So now the front yard has bare spots and is largely violets with sparse patches of grass. I am planning to put some compost out next month and then scatter a seed mix of grasses that are shade and drought-tolerant and mini white clover. And then hope that I end up with a bunny-friendly yard that doesn't make me wince at the sight of it.

Thursday, August 4, 2016

Back to regular life.

The trip home from Italy was mostly uneventful. Except that while we were in the Amsterdam airport between flights we decided to stop in at the Irish bar for a whiskey, to remember our previous trip. We walked back to our gate to catch our next flight, holding hands and talking. We were clearly a couple. Two tall young Dutch guys were walking in our direction and as we passed, the closer one leaned into my face, made eye contact and said softly, "Hey girl." And kept walking. My husband and I looked at each other, flummoxed. He said, "Um, am I supposed to kick his ass now?" We both laughed and continued on to our gate. It was an odd but funny ending to the trip.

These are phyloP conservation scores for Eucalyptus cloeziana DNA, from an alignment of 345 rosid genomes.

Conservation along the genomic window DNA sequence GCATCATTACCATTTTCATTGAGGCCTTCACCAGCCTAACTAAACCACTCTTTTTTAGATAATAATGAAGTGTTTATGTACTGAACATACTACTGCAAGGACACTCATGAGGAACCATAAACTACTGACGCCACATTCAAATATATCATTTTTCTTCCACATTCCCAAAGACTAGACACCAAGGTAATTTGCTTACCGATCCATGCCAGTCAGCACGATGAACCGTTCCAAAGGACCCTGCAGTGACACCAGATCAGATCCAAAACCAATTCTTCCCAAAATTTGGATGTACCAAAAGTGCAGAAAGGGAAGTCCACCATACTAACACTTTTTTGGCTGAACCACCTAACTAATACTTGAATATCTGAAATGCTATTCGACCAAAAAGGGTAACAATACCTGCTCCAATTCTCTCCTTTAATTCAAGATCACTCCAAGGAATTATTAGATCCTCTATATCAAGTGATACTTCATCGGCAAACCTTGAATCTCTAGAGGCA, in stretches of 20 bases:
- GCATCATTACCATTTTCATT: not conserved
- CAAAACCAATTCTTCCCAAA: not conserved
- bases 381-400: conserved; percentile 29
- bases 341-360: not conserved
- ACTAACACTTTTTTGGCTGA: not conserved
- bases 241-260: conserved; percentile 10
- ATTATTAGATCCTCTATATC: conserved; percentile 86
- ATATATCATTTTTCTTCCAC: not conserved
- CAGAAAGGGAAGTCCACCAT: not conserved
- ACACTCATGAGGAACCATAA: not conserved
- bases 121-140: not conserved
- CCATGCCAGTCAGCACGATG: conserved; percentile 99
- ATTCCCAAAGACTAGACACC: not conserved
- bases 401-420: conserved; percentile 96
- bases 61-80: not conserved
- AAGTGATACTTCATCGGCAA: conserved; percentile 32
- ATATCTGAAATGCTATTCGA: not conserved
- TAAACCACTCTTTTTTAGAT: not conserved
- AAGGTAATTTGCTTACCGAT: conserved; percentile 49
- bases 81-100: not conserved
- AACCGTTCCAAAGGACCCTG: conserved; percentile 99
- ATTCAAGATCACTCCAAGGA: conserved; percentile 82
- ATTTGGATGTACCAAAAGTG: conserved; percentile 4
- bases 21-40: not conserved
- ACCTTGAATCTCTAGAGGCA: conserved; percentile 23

There was so much to do when we returned - putting away things from the wedding, writing thank you notes, catching up on gardening, returning to work. So naturally I decided I should learn how to make sourdough bread. I started working on making a batch of starter, which I dubbed Frances. Okay, at first I called it Francis, after St. Francis, because sourdough makes me think of San Francisco. But later I decided that something that gives life should have a female name and I changed the label. I had read that it is traditional to give your starter a name.
I spent a week feeding it every night and once it was ready, made the first loaf. That involves taking half a cup of the starter out of the fridge two nights in advance. I put it in this old glass measuring cup with a quarter cup of flour and a quarter cup of water and let it rise until the next evening. Some people pour off the liquid ("hooch") that forms but I stir it in because I like the flavor.
The set-aside starter is mixed with whole wheat flour, water, and a little olive oil.
That's it. The wild yeasts in the air that make the starter a living thing take it from there.
After another night, the dough has grown and abandoned its ball shape.  I have been letting it rise in the garage where it's a little warm and it expands like crazy.
The bread gets folded down and left to rise again for half an hour. And then into a ceramic crock to bake. I put in a bowl of water in the oveb next to it to provide a little steam.